Daker v. Georgia

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Justia Opinion Summary

Following a jury trial, Waseem Daker was found guilty of malice murder, felony murder, false imprisonment, and aggravated assault of Karmen Smith; the aggravated battery of Nick Smith, and criminal attempt to commit aggravated stalking of Loretta Spencer Blatz. Daker, acting pro se, appealed, contending that the trial court treated him unfairly, that the trial court erred by denying several of Daker’s motions to recuse, and that the Georgia Supreme Court’s Rule 20 was unconstitutional. Finding none of Daker's arguments on appeal availing, the Supreme Court affirmed his convictions.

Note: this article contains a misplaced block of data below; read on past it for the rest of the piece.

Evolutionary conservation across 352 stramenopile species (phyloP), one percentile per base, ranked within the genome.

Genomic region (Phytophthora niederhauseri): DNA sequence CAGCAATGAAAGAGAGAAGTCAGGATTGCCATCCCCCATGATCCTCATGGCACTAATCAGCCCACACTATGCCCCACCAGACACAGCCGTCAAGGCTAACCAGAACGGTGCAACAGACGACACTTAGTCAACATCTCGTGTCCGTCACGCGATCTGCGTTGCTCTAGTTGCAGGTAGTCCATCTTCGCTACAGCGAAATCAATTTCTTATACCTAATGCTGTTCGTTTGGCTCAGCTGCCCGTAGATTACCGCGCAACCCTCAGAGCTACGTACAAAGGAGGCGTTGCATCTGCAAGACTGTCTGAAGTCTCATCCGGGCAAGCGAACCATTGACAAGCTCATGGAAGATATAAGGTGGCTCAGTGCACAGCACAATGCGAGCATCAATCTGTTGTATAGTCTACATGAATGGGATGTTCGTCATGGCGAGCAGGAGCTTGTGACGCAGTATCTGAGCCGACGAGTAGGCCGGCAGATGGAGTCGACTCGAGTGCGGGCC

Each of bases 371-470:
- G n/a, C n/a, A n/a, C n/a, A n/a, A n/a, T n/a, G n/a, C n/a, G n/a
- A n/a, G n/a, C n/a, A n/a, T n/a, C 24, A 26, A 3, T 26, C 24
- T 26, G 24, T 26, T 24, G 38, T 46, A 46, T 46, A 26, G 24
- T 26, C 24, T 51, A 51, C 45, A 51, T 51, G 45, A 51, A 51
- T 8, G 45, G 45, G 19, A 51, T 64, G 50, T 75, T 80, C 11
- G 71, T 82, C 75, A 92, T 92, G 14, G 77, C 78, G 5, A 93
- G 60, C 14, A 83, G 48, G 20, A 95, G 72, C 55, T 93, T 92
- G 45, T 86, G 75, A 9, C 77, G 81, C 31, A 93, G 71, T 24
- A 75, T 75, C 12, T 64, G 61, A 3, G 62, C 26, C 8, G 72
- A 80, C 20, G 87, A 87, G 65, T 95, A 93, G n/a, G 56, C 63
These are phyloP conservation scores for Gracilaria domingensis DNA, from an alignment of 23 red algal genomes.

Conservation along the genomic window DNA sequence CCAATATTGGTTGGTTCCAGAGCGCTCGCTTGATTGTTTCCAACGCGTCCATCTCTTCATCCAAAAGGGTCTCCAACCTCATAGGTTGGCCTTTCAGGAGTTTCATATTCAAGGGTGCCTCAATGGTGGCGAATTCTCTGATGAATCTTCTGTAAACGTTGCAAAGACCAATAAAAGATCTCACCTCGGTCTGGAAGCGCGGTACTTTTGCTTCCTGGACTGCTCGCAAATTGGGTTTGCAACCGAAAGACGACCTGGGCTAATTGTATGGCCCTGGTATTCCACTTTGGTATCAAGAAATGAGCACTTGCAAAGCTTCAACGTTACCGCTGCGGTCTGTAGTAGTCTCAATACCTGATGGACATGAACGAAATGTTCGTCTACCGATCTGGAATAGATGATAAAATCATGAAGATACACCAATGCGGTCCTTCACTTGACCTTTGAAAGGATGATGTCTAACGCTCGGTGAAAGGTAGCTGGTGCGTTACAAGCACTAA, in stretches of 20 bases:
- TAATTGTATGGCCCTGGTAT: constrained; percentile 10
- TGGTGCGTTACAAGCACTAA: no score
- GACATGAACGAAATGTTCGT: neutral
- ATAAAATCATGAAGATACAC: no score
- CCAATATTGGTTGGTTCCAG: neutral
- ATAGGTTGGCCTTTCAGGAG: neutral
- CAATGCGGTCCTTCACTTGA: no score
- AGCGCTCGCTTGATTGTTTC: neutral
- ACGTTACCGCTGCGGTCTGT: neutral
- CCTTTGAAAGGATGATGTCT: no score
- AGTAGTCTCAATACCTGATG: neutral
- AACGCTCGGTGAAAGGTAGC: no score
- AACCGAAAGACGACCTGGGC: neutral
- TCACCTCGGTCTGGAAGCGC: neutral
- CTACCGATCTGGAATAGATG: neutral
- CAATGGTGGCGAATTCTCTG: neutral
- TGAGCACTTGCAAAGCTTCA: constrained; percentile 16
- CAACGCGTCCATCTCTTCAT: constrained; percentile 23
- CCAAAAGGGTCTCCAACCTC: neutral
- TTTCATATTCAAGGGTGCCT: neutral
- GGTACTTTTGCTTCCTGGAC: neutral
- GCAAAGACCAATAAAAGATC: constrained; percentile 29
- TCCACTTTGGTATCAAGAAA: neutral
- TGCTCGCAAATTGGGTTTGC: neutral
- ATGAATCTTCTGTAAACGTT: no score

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In the Supreme Court of Georgia Decided: October 17, 2016 S16A1372, S16A1373, S16A1393. DAKER v. THE STATE. PER CURIAM. Following a jury trial, Waseem Daker was found guilty of the malice murder of Karmen Smith, the felony murder of Karmen Smith, burglary, the false imprisonment of Karmen Smith, aggravated assault of Karmen Smith, aggravated battery of Nick Smith, and criminal attempt to commit aggravated stalking of Loretta Spencer Blatz. Daker, acting pro se, appeals, contending that the trial court treated him unfairly, that the trial court erred by denying several of Daker’s motions to recuse, and that this Court’s Rule 20 is unconstitutional.1 On April 1, 2010, Daker was indicted for the malice murder of Karmen Smith, four counts of felony murder of Karmen Smith, two counts of burglary, false imprisonment of Karmen Smith, aggravated assault of Karmen Smith, aggravated battery of Nick Smith, and criminal attempt to commit aggravated stalking of Loretta Spencer Blatz. Following a jury trial ending on September 28, 2012, Daker was found guilty of all charges. Daker was sentenced to life imprisonment for the malice murder of Karmen Smith, twenty years for one count of burglary to run consecutive to the murder count, five years for false imprisonment to run consecutive to the burglary count, twenty years for the aggravated battery of Nick Smith to run consecutive to the false imprisonment count, and two and a half years for criminal attempt to commit aggravated 1 We affirm. 1. As an initial matter, in each of his notices of appeal, Daker requested that all transcripts and supporting evidence be omitted from the record on appeal. In S16A1372, Daker’s notice of appeal refers only to the trial court’s “September 26, 2014 order denying defendant’s eighteenth motion to recuse.” In S16A1373, Daker’s notice of appeal refers only to the trial court’s “October 14, 2014 order granting State’s motion to complete the record on appeal” with all transcripts and evidence. The grant of this motion, however, applies to a prior attempted appeal by Daker before this Court and addresses the notices of appeal relating to that prior appeal. It predates and does not address Daker’s current notices of appeal, which create a new appeal for our consideration stalking to run consecutive to the aggravated battery count. The convictions for felony murder were vacated by operation of law, Malcolm v. State, 263 Ga. 369 (4) (434 SE2d 479) (1993), and all remaining charges were merged for purposes of sentencing. On October 1, 2012, Daker filed a motion for new trial, and amended it multiple times. The trial court denied Daker’s motion for new trial on October 30, 2013. Daker filed a timely notice of appeal on November 26, 2013; however, his case was remanded to the trial court for the consideration of certain unanswered issues on January 29, 2015, with the direction that Daker could seek his appeal in this Court after those issues had been decided. In accordance with this Court’s remand, the trial court entered an order on the unanswered issues on August 26, 2015. Thereafter, Daker filed three timely notices of appeal in this Court, and his appeals, consolidated for review, were assigned to the April 2016 Term of this Court. 2 following the remand of his case on January 29, 2015. Indeed, in the order remanding that case, we instructed Daker that he would be required to file a new notice of appeal following the consideration of certain issues by the trial court. At best, therefore, this notice of appeal raises a moot issue. In S16A1393, Daker’s notice of appeal refers only to the trial court’s “August 2015 order denying his motions to disqualify the Cobb County District Attorney’s Office.” In each of these notices, Daker requests that the trial court’s order be included in the record on appeal, but he explicitly requests that all other evidence and transcripts be omitted. Therefore, as Daker requested, the record in the three consolidated appeals now before this Court omits all transcripts.2 In murder cases, we usually consider the legal sufficiency of the evidence, even in cases in which the defendant does not dispute that the evidence is sufficient to sustain [his] convictions. But in this case, [Daker] directed the clerk of the trial court to omit all of the pretrial and trial transcripts from the record on appeal . . . . Without the trial transcripts, we cannot adhere to our usual practices. See Okeke v. State, 272 Ga. App. 529 (613 SE2d 125) (2005), and we decide nothing about the legal sufficiency of the evidence in this case. Smith v. State, 295 Ga. 120 n. 1 (757 SE2d 865) (2014). We also note that Daker does not raise any enumerations of error regarding any of the three orders named in his notices of appeal. 2 3 The absence of the trial transcript makes it impossible for this Court to review [Daker’s] enumerations of error concerning . . . the rulings below. “It is the burden of the complaining party, including pro se appellants, to compile a complete record of what happened at the trial level, and when this is not done, there is nothing for the appellate court to review.” (Citation and punctuation omitted.) Farris v. State, 236 Ga. App. 241 (511 SE2d 601) (1999). Okeke, supra. Therefore, with regard to Daker’s four enumerations regarding the trial court’s alleged bias and alleged comments on the evidence, Daker has not properly presented anything for this Court to review. Smith, supra. 2. Daker contends that this Court’s Rule 20, which imposes a 50-page limit on an appellant’s brief in a non-death penalty appeal of a criminal case, is unconstitutional. Daker’s contention in this regard is baseless. As the Court of Appeals has recognized, “requirements as to the form of appellate briefs were created not to provide an obstacle, but to aid parties in presenting their arguments in a manner most likely to be fully and efficiently comprehended by this Court.” McCrary v. State, 274 Ga. App. 5 (616 SE2d 222) (2005). And, as other jurisdictions have recognized, “[t]o function with any sort of efficiency, a court must control the cases before it.” Watts v. Thompson, 116 F3d 220, 224 (7th Cir. 1997). Page limits, therefore, benefit both the parties who file briefs and the courts which must consider them. 4 Contrary to Daker’s arguments, due process and equal protection do not require this Court to allow him to file a brief of any length he wishes.3 Both the United States and Georgia Constitutions provide that the State shall deprive no person of “life, liberty, or property, without due process of law.” United States Const., Amend. XIV, Sec. 1; Art. I, Sec. I, Par. I of the Constitution of the State of Georgia (1983). “The fundamental idea of due process is notice and an opportunity to be heard.” Nix v. Long Mtn. Resources, 262 Ga. 506, 509 (422 SE2d 195) (1992). It does not, however, guarantee “a particular form or method of state procedure. [Cit.]” Id. Padidham v. State, 291 Ga. 99, 101 (2) (728 SE2d 175) (2012). “Federal courts have routinely dismissed due process challenges based on page limits. See, e.g., Watts v. Thompson, supra (finding no due process violation because ‘[e]nforcing page limits and other restrictions on litigants is rather ordinary practice’).” May v. Shinseki, 544 Fed. Appx. 1002, 1005 (Fed. Cir. 2013). Here, Daker has been given a full opportunity to be heard in a manner that allows his claims to be fairly and efficiently considered. As such, he has not been denied due process. Padidham, supra. Likewise, the page limits imposed upon Daker are the same limits imposed on all criminal appellants who bring an action to this Court, and there is no equal protection violation in which similar classes are In fact, Daker initially attempted to file a brief containing approximately 1,000 pages in addition to hundreds of enumerations of error. 3 5 treated similarly. See, e.g., Harper v. State, 292 Ga. 557, 560 (1) (738 SE2d 584) (2013) (the claimant must establish that he is similarly situated to members of the class who are treated differently from him).4 Therefore, Daker’s contentions that Rule 20 of this Court is unconstitutional have no merit. 3. In three related enumerations of error, Daker contends that the trial court erred by denying some of his numerous motions for recusal.5 Specifically, Daker focuses on his first and second motions to recuse.6 Daker’s enumerations have no merit. If a defendant raises challenges based upon the Equal Protection Clauses of both the State and Federal Constitutions, “because the protection provided in the Equal Protection Clause of the United States Constitution is coextensive with that provided in Art. I, Sec. I, Par. II of the Georgia Constitution of 1983, we apply them as one.” (Citation and punctuation omitted.) Fair v. State, 288 Ga. 244, 246 (1) (A) (702 SE2d 420) (2010). 4 USCR 25.3 does not direct a trial court to hold an evidentiary hearing to decide the legal question whether a motion to recuse meets the threshold requirements of USCR 25.3. See Mayor & Aldermen of City of Savannah v. Batson–Cook Co., 291 Ga. 114, 116, 119 (728 SE2d 189) (2012) (holding that the threshold requirements of USCR 25.3 “present questions of law, for which the appropriate standard of review is de novo”). 5 Although Daker also enumerates that the trial court erred by denying a motion to reconsider its rulings on his first, second, and fifth motions to recuse, Daker fails to provide any argument or citations to the record in support of this contention. It is thereby abandoned. Even if preserved, however, it lacks merit. 6 6 The record shows that Daker filed a motion for writ of mandamus against all the judges of the Cobb County Superior Court, including Judge Mary Staley. Among other things, Daker contended that he had not been given a timely bond hearing. Later, after his criminal trial was assigned to Judge Staley, Daker filed his first motion to recuse her. With this motion, Daker filed a personal affidavit in which he broadly claimed that his prior motion placed Judge Staley in a position of bias. Daker provided no specific facts to support this claim. Instead, his affidavit presented his own speculations of bias, at best. In general, [a] motion to recuse must be filed “not later than five (5) days after the affiant first learned of the alleged grounds for disqualification and not later than ten (10) days prior to the hearing or trial which is the subject of recusal or disqualification,” unless the movant shows “good cause” for failing to meet the time requirements. Uniform Superior Court Rule 25.1. Once a motion to recuse is filed with the trial judge whose recusal is sought, that judge must make three threshold determinations regarding the legal sufficiency of the motion: whether it was timely filed; whether the affidavit made in support of it, see USCR 25. 1, 25.2, is legally sufficient; and whether, if some or all of the facts set forth in the affidavit are true, recusal would be authorized. See USCR 25.3; Mayor & Aldermen of City of Savannah v. Batson–Cook Co., [supra, 291 Ga. at 119]. If all three of these conditions are met, the trial court must refer the motion to “another judge . . . to hear the motion to recuse.” USCR 25.3. If any one of the conditions is not met, the trial court does not err in denying the motion. See id.; Henderson v. McVay, 269 Ga. 7 7 (2) (494 SE2d 653) (1998). Henderson v. State, 295 Ga. 333, 334 (1) (759 SE2d 827) (2014). Even if Daker’s motion could be considered timely, his supporting affidavit fails to factually support any bias from an extra-judicial source. Therefore, Daker’s first motion to recuse is infirm and untenable. See Patel v. State of Ga., 289 Ga. 479, 486–487 (5) (713 SE2d 381) (2011) (holding that a judicial ruling adverse to a party is not disqualifying, since for an alleged bias to be disqualifying, it “‘must stem from an extra-judicial source and result in an opinion on the merits on some basis other than what the judge learned from his participation in the case’” (citation omitted)). Here, Daker’s motion was not supported by facts which would lead a reasonable person to conclude that Judge [Staley] harbored a bias, which stemmed from an extrajudicial source, and which interfered with an impartial judgment. See Berry v. State, 267 Ga. 605, 607 (3) (481 SE2d 203) (1997); McBride v. State, 213 Ga. App. 857, 859 (4) (446 SE2d 193) (1994). Kappelmeier v. Winegarden, 279 Ga. 874 (3) (621 SE2d 452) (2005). As such, the trial court did not err by determining Daker’s first motion to recuse to be legally insufficient.7 In a related enumeration, Daker argues that the trial court erred by appointing counsel to protect his interests while the first motion to recuse was 7 8 Daker filed a second motion to recuse after filing a motion for mandamus to compel state authorities to provide him with access to a law library. As with his first motion to recuse, Daker made a number of unsupported claims that his filing of the motion for library access caused Judge Staley to be subject to extrajudicial bias. Daker’s rampant supposition does not provide appropriate support for a motion to recuse simply because he recited it in the form of an affidavit. Therefore, his second motion to recuse was properly deemed legally insufficient. Id. Judgments affirmed. All the Justices concur. pending. Daker sums up his argument by stating that “Judge Staley intentionally hand-picked a lawyer who would provide [ineffective assistance of counsel] in retaliation against [him] for his mandamus petition and/or motion to recuse.” Again, Daker’s argument is prefaced on unsupported supposition and conspiracy, and he has provided no cogent legal argument to indicate that Judge Staley erred in her attempts to ensure that Daker had adequate and competent legal representation. 9